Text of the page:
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  • Writer's pictureFred Guerin

Retribution or Restoration?

In a retributive punishment oriented legal system it is claimed that when justice is done, and seen to be done, it provides a catharsis and closure not just for those who were physically or psychologically scarred by crimes, but for society as a whole. When laws are transgressed people demand that the violation be censored and the violator denounced. The goal of such punitive measures is to restore moral balance or proportionality to the situation, protect society and preserve the peace by deterring future offenses. The assumption here is that justice as retribution is really what justice looks like.

I want to put this very notion into question. I want to say first that different societies and cultural groups do in fact have very different notions of what is fair and right—notions that are shaped by their cultural experiences, stories, beliefs and practices. Secondly I want to say that given the often deplorable reality of the reserve system in Canada justice as restoration where the emphasis is on healing rather than punishing, rebuilding moral and cultural identity and mending social, familial and community relationships is preferable to incarcerating law-breakers under a system of justice as retribution. Finally, I want to suggest that Canada’s criminal justice system is an obstacle to the goal of justice as reconciliation and restoration—a goal that has been underscored both in alternative sentencing measures and in the recent Truth and Reconciliation commission. What I am suggesting here is that the present retributive criminal justice system only serves to reinforce a system of injustice and discrimination towards indigenous people. How so?

Retributive justice realized through tough on crime policies, over-policing of indigenous peoples, mandatory minimum sentences, oppressive conditional sentences, cuts to rehabilitation services has resulted in the over-representation of indigenous peoples in the jail system. Instead of restoring a sense of justice this unilateral imposition of punishment contributes to an over-all sense of injustice that is the logical consequence of a discriminatory policing and justice system and a legacy of colonial attitudes towards indigenous groups. It should not be surprising then that many indigenous prisoners experience strong parallels between their time in prison and their time in residential schools.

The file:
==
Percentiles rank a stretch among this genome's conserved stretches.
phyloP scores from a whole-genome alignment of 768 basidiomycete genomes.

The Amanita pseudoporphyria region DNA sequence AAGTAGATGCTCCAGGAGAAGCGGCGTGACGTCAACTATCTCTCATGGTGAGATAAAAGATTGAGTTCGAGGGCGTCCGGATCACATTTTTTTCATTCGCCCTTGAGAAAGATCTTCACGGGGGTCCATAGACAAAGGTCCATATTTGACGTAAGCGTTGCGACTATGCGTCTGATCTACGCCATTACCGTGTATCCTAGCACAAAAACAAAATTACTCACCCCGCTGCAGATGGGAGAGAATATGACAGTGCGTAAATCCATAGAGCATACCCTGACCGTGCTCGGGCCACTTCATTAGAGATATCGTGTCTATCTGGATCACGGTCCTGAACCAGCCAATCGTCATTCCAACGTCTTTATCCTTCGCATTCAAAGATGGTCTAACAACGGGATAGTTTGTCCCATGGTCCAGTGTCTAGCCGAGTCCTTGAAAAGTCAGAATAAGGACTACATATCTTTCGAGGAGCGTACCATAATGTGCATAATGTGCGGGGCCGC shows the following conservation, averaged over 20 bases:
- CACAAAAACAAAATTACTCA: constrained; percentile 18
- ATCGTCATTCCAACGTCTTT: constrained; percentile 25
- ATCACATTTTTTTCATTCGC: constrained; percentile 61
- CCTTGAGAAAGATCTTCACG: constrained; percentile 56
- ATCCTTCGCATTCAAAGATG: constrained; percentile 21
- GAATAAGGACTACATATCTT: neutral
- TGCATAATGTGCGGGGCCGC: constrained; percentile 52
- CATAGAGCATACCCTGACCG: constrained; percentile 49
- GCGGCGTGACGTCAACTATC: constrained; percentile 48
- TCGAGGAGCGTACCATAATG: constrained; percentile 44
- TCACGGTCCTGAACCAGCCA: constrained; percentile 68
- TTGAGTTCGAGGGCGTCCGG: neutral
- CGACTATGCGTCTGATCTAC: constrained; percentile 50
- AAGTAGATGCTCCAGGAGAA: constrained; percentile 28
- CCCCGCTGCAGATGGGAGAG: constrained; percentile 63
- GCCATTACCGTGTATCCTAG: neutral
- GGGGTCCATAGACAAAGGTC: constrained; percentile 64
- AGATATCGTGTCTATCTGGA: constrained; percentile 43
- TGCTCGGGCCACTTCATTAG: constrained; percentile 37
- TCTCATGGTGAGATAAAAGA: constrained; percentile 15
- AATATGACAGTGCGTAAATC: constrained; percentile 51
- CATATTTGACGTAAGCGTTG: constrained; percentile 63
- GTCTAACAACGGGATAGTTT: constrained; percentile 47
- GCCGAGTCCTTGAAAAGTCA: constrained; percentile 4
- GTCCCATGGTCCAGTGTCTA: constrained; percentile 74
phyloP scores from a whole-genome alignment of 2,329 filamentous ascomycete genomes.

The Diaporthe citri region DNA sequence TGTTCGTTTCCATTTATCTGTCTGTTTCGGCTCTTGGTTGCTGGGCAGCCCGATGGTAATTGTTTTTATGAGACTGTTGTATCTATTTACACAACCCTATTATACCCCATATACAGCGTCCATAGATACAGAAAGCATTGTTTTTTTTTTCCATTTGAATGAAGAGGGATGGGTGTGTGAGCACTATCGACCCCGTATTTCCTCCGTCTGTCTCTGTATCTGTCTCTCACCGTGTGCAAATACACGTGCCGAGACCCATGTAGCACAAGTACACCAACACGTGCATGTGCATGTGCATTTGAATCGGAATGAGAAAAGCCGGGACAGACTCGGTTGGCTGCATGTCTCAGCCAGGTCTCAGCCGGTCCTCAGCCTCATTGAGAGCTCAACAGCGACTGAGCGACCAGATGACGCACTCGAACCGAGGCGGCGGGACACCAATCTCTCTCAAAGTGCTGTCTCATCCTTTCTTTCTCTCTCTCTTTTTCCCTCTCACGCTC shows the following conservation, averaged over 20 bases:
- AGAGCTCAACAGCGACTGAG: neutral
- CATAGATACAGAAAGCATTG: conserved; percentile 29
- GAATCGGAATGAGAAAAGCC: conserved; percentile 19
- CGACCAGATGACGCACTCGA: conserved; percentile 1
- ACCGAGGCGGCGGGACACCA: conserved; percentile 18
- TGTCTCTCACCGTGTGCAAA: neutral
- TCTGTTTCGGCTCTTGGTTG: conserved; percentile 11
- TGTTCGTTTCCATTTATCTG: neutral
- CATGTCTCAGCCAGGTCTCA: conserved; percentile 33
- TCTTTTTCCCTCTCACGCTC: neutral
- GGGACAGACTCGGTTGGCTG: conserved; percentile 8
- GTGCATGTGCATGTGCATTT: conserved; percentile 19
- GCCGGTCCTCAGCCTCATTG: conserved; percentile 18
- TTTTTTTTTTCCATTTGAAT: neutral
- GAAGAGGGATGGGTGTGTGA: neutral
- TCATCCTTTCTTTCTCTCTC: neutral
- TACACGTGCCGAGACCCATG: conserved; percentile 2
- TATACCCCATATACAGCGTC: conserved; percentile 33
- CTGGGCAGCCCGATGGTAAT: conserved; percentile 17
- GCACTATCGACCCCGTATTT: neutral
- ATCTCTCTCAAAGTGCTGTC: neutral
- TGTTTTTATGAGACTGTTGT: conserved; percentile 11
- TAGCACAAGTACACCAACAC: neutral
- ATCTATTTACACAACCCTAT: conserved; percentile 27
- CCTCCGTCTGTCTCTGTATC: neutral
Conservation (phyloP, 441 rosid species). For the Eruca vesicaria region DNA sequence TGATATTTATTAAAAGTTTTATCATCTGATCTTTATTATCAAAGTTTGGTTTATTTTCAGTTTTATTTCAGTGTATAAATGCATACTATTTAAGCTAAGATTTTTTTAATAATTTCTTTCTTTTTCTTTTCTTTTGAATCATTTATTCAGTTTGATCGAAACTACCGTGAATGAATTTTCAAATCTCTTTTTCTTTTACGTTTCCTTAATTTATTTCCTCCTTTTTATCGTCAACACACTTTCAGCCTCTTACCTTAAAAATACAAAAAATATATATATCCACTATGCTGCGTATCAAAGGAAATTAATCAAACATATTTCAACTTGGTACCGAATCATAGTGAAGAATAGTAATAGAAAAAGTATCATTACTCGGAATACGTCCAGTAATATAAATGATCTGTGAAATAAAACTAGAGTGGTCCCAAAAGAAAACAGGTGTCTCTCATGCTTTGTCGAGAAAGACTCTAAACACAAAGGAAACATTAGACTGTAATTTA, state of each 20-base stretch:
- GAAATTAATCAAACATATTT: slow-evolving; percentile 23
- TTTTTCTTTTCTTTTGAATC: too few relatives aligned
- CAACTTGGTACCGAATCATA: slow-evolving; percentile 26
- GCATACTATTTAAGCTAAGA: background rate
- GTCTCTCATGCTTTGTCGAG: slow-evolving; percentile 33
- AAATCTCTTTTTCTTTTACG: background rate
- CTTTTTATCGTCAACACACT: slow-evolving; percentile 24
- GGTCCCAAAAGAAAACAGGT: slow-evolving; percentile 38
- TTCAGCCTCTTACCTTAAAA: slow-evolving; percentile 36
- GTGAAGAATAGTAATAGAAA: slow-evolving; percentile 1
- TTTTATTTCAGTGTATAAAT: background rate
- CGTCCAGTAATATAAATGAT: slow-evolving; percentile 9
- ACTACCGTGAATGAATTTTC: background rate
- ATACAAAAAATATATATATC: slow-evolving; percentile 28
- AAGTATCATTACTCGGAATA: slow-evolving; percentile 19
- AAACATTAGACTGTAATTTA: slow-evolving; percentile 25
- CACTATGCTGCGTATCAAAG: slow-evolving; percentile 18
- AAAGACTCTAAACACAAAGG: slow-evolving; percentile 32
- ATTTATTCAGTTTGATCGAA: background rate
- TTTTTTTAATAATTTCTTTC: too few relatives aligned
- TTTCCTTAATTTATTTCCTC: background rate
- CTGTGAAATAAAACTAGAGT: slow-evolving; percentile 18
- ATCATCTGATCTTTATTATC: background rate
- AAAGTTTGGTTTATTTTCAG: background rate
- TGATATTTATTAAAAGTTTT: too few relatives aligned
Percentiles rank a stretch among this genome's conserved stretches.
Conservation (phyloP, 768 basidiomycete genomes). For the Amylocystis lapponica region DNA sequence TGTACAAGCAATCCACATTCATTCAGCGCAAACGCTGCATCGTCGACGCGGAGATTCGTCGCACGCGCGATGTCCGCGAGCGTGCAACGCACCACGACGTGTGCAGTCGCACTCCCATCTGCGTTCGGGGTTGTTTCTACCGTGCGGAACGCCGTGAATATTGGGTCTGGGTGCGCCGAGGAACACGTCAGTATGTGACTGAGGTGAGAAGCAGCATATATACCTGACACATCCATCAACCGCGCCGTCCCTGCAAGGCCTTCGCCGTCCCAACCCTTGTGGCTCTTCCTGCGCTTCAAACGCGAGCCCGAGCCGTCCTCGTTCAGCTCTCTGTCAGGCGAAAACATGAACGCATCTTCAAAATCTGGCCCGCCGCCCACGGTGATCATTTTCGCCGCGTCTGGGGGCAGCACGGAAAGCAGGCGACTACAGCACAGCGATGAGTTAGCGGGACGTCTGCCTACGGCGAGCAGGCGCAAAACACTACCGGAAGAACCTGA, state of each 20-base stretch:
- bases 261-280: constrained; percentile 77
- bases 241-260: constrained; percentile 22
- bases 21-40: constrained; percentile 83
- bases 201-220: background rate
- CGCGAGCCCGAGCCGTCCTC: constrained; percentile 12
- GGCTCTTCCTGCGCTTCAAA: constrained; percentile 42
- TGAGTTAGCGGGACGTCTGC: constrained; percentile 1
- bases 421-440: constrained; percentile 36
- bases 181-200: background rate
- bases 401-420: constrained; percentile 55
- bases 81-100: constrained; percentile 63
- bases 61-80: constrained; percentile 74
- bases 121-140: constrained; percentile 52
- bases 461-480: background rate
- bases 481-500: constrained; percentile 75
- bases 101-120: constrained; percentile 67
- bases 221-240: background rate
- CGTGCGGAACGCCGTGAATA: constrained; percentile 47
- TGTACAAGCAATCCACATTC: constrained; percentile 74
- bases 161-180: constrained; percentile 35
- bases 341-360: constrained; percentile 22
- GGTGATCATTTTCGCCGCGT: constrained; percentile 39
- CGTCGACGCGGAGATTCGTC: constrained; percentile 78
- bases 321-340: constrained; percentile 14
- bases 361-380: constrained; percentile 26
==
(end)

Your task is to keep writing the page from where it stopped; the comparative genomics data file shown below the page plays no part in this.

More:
The retributive, adversarial system of justice understands itself as a truth-disclosive—that the truth of what occurred can be uncovered through the adversarial system and due process of law. By contrast, truth under restorative justice is arrived at through dialogue in the attempt to reach a consensus about the meaning of the offense and how the victim, transgressor and community might go about addressing the transgression. Restorative justice would encourage the affected parties to engage in dialogue, persuade offenders to take responsibility for their actions and work toward the establishment of a consensus between all those who were affected. The effect would be to reaffirm the values that victim, offender and community hold in common repair an identity that was damaged by the transgression. In many ways a restorative approach has affiliation with the notion of reconciliation. But, what would a reconciliation dimension add to the restorative justice framework?

At an epistemological level, I think it would begin by recognizing that the truth-seeking process of the retributive, adversarial system obscures an obstinate blindness to deeper truths about distant and recent history—namely, that the Canadian settler nation committed transgressions and atrocities of its own on indigenous peoples. Coming to terms with this history opens up an interpretation of justice that is informed by an understanding of how racism and colonialism continue to prevail in the contemporary retributive systems. There are presently many underlying health, social, economic issues that continue to exist in indigenous communities. Communities where isolation, lack of nutritious food, decent housing, access to clean water, suicide, high infant mortality rates, diabetes are the norm rather than the exception.